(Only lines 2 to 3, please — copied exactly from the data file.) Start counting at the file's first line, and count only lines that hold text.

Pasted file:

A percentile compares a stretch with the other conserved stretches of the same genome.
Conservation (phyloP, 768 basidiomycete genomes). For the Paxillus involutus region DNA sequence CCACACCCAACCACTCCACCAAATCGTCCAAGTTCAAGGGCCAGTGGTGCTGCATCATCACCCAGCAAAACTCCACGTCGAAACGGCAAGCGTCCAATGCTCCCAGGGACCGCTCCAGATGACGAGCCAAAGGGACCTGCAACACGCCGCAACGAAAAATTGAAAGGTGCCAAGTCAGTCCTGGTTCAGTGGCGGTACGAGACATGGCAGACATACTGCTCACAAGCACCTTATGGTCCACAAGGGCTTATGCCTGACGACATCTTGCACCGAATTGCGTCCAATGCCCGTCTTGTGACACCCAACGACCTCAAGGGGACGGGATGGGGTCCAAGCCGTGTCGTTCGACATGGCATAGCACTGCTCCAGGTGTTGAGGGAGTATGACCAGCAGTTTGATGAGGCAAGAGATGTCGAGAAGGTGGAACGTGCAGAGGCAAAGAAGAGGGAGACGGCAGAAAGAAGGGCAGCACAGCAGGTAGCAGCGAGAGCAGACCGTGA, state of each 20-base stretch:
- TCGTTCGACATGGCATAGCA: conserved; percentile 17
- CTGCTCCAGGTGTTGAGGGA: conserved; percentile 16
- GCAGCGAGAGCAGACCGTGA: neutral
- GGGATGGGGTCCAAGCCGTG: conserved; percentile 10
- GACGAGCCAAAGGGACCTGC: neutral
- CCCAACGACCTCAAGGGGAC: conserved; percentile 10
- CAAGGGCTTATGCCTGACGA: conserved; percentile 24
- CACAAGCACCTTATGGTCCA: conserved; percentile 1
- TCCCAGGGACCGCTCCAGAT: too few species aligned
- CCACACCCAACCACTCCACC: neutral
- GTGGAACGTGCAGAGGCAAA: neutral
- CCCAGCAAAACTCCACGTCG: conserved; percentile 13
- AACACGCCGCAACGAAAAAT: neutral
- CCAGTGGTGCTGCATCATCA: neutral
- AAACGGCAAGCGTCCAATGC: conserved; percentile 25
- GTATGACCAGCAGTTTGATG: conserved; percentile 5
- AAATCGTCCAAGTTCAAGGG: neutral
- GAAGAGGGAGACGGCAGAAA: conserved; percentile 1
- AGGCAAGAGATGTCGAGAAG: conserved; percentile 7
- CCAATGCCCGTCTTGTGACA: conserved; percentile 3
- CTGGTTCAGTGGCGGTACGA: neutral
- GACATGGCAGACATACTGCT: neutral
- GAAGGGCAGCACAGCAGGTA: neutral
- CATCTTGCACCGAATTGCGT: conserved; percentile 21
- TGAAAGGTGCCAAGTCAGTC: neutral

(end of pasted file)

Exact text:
Conservation (phyloP, 768 basidiomycete genomes). For the Paxillus involutus region DNA sequence CCACACCCAACCACTCCACCAAATCGTCCAAGTTCAAGGGCCAGTGGTGCTGCATCATCACCCAGCAAAACTCCACGTCGAAACGGCAAGCGTCCAATGCTCCCAGGGACCGCTCCAGATGACGAGCCAAAGGGACCTGCAACACGCCGCAACGAAAAATTGAAAGGTGCCAAGTCAGTCCTGGTTCAGTGGCGGTACGAGACATGGCAGACATACTGCTCACAAGCACCTTATGGTCCACAAGGGCTTATGCCTGACGACATCTTGCACCGAATTGCGTCCAATGCCCGTCTTGTGACACCCAACGACCTCAAGGGGACGGGATGGGGTCCAAGCCGTGTCGTTCGACATGGCATAGCACTGCTCCAGGTGTTGAGGGAGTATGACCAGCAGTTTGATGAGGCAAGAGATGTCGAGAAGGTGGAACGTGCAGAGGCAAAGAAGAGGGAGACGGCAGAAAGAAGGGCAGCACAGCAGGTAGCAGCGAGAGCAGACCGTGA, state of each 20-base stretch:
- TCGTTCGACATGGCATAGCA: conserved; percentile 17